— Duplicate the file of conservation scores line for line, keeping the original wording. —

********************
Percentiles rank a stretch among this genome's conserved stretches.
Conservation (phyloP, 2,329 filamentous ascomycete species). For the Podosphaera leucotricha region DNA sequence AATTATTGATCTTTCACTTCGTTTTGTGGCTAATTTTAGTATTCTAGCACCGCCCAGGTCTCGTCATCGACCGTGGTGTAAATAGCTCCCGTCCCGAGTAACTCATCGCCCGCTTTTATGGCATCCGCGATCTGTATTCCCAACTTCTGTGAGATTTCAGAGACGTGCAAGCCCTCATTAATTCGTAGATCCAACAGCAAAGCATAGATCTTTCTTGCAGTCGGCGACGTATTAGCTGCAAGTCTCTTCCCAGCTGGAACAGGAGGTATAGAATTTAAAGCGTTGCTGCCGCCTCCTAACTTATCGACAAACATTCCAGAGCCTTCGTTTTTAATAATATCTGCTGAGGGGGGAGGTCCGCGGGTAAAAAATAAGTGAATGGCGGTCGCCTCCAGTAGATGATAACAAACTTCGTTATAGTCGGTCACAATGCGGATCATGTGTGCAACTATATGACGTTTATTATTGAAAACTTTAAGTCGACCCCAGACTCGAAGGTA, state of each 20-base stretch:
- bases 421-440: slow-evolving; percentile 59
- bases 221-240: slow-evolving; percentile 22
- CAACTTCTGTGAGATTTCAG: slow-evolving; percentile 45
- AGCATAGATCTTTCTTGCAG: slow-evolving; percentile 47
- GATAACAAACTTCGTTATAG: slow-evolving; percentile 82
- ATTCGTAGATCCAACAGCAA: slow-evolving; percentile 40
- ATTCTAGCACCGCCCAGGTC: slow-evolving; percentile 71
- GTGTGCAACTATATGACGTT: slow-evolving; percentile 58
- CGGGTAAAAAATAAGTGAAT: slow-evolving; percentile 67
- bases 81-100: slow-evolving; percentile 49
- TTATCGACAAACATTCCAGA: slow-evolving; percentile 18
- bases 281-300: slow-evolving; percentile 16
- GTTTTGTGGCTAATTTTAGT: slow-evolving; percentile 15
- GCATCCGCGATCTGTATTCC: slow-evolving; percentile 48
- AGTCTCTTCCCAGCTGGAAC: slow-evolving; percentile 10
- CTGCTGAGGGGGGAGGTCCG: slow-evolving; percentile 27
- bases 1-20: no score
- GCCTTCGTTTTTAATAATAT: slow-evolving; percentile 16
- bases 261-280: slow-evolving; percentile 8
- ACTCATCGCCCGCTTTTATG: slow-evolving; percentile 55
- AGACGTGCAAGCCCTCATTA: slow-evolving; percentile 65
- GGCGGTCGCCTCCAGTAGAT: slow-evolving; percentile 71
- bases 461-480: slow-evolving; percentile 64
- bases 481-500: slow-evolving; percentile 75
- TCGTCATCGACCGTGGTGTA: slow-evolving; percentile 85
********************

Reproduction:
Percentiles rank a stretch among this genome's conserved stretches.
Conservation (phyloP, 2,329 filamentous ascomycete species). For the Podosphaera leucotricha region DNA sequence AATTATTGATCTTTCACTTCGTTTTGTGGCTAATTTTAGTATTCTAGCACCGCCCAGGTCTCGTCATCGACCGTGGTGTAAATAGCTCCCGTCCCGAGTAACTCATCGCCCGCTTTTATGGCATCCGCGATCTGTATTCCCAACTTCTGTGAGATTTCAGAGACGTGCAAGCCCTCATTAATTCGTAGATCCAACAGCAAAGCATAGATCTTTCTTGCAGTCGGCGACGTATTAGCTGCAAGTCTCTTCCCAGCTGGAACAGGAGGTATAGAATTTAAAGCGTTGCTGCCGCCTCCTAACTTATCGACAAACATTCCAGAGCCTTCGTTTTTAATAATATCTGCTGAGGGGGGAGGTCCGCGGGTAAAAAATAAGTGAATGGCGGTCGCCTCCAGTAGATGATAACAAACTTCGTTATAGTCGGTCACAATGCGGATCATGTGTGCAACTATATGACGTTTATTATTGAAAACTTTAAGTCGACCCCAGACTCGAAGGTA, state of each 20-base stretch:
- bases 421-440: slow-evolving; percentile 59
- bases 221-240: slow-evolving; percentile 22
- CAACTTCTGTGAGATTTCAG: slow-evolving; percentile 45
- AGCATAGATCTTTCTTGCAG: slow-evolving; percentile 47
- GATAACAAACTTCGTTATAG: slow-evolving; percentile 82
- ATTCGTAGATCCAACAGCAA: slow-evolving; percentile 40
- ATTCTAGCACCGCCCAGGTC: slow-evolving; percentile 71
- GTGTGCAACTATATGACGTT: slow-evolving; percentile 58
- CGGGTAAAAAATAAGTGAAT: slow-evolving; percentile 67
- bases 81-100: slow-evolving; percentile 49
- TTATCGACAAACATTCCAGA: slow-evolving; percentile 18
- bases 281-300: slow-evolving; percentile 16
- GTTTTGTGGCTAATTTTAGT: slow-evolving; percentile 15
- GCATCCGCGATCTGTATTCC: slow-evolving; percentile 48
- AGTCTCTTCCCAGCTGGAAC: slow-evolving; percentile 10
- CTGCTGAGGGGGGAGGTCCG: slow-evolving; percentile 27
- bases 1-20: no score
- GCCTTCGTTTTTAATAATAT: slow-evolving; percentile 16
- bases 261-280: slow-evolving; percentile 8
- ACTCATCGCCCGCTTTTATG: slow-evolving; percentile 55
- AGACGTGCAAGCCCTCATTA: slow-evolving; percentile 65
- GGCGGTCGCCTCCAGTAGAT: slow-evolving; percentile 71
- bases 461-480: slow-evolving; percentile 64
- bases 481-500: slow-evolving; percentile 75
- TCGTCATCGACCGTGGTGTA: slow-evolving; percentile 85